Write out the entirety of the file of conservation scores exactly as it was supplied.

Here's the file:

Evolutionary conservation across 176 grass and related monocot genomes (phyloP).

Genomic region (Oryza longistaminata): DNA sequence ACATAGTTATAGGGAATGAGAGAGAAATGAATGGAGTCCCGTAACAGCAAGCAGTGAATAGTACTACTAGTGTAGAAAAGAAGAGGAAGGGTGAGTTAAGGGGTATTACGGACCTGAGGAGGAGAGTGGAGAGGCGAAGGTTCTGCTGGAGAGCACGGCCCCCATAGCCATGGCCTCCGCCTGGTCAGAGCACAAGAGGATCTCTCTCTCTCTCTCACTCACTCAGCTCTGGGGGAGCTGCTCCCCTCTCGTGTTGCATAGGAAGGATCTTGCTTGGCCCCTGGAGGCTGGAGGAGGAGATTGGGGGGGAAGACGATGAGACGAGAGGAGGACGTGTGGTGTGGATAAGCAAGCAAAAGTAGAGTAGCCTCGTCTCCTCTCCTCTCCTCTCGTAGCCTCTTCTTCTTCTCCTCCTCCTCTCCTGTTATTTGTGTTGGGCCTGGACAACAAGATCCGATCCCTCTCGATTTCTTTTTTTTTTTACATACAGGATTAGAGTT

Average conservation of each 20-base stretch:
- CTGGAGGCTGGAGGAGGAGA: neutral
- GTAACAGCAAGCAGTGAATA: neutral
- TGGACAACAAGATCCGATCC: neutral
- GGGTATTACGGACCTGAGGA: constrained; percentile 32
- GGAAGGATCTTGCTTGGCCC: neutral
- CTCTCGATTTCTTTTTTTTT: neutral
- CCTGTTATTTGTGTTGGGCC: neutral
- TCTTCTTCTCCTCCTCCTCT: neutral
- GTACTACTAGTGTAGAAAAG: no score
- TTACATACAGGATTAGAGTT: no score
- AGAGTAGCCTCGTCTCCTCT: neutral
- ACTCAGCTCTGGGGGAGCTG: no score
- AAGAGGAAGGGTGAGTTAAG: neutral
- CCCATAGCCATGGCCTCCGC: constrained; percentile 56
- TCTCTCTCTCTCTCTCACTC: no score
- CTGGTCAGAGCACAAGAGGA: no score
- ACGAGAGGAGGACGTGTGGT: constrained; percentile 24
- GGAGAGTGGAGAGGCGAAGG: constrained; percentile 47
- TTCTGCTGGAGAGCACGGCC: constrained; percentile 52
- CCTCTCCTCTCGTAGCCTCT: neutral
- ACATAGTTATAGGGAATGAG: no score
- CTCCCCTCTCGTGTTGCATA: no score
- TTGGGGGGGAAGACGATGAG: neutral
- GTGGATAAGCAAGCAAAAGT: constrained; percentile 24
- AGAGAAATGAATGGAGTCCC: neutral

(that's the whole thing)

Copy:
Evolutionary conservation across 176 grass and related monocot genomes (phyloP).

Genomic region (Oryza longistaminata): DNA sequence ACATAGTTATAGGGAATGAGAGAGAAATGAATGGAGTCCCGTAACAGCAAGCAGTGAATAGTACTACTAGTGTAGAAAAGAAGAGGAAGGGTGAGTTAAGGGGTATTACGGACCTGAGGAGGAGAGTGGAGAGGCGAAGGTTCTGCTGGAGAGCACGGCCCCCATAGCCATGGCCTCCGCCTGGTCAGAGCACAAGAGGATCTCTCTCTCTCTCTCACTCACTCAGCTCTGGGGGAGCTGCTCCCCTCTCGTGTTGCATAGGAAGGATCTTGCTTGGCCCCTGGAGGCTGGAGGAGGAGATTGGGGGGGAAGACGATGAGACGAGAGGAGGACGTGTGGTGTGGATAAGCAAGCAAAAGTAGAGTAGCCTCGTCTCCTCTCCTCTCCTCTCGTAGCCTCTTCTTCTTCTCCTCCTCCTCTCCTGTTATTTGTGTTGGGCCTGGACAACAAGATCCGATCCCTCTCGATTTCTTTTTTTTTTTACATACAGGATTAGAGTT

Average conservation of each 20-base stretch:
- CTGGAGGCTGGAGGAGGAGA: neutral
- GTAACAGCAAGCAGTGAATA: neutral
- TGGACAACAAGATCCGATCC: neutral
- GGGTATTACGGACCTGAGGA: constrained; percentile 32
- GGAAGGATCTTGCTTGGCCC: neutral
- CTCTCGATTTCTTTTTTTTT: neutral
- CCTGTTATTTGTGTTGGGCC: neutral
- TCTTCTTCTCCTCCTCCTCT: neutral
- GTACTACTAGTGTAGAAAAG: no score
- TTACATACAGGATTAGAGTT: no score
- AGAGTAGCCTCGTCTCCTCT: neutral
- ACTCAGCTCTGGGGGAGCTG: no score
- AAGAGGAAGGGTGAGTTAAG: neutral
- CCCATAGCCATGGCCTCCGC: constrained; percentile 56
- TCTCTCTCTCTCTCTCACTC: no score
- CTGGTCAGAGCACAAGAGGA: no score
- ACGAGAGGAGGACGTGTGGT: constrained; percentile 24
- GGAGAGTGGAGAGGCGAAGG: constrained; percentile 47
- TTCTGCTGGAGAGCACGGCC: constrained; percentile 52
- CCTCTCCTCTCGTAGCCTCT: neutral
- ACATAGTTATAGGGAATGAG: no score
- CTCCCCTCTCGTGTTGCATA: no score
- TTGGGGGGGAAGACGATGAG: neutral
- GTGGATAAGCAAGCAAAAGT: constrained; percentile 24
- AGAGAAATGAATGGAGTCCC: neutral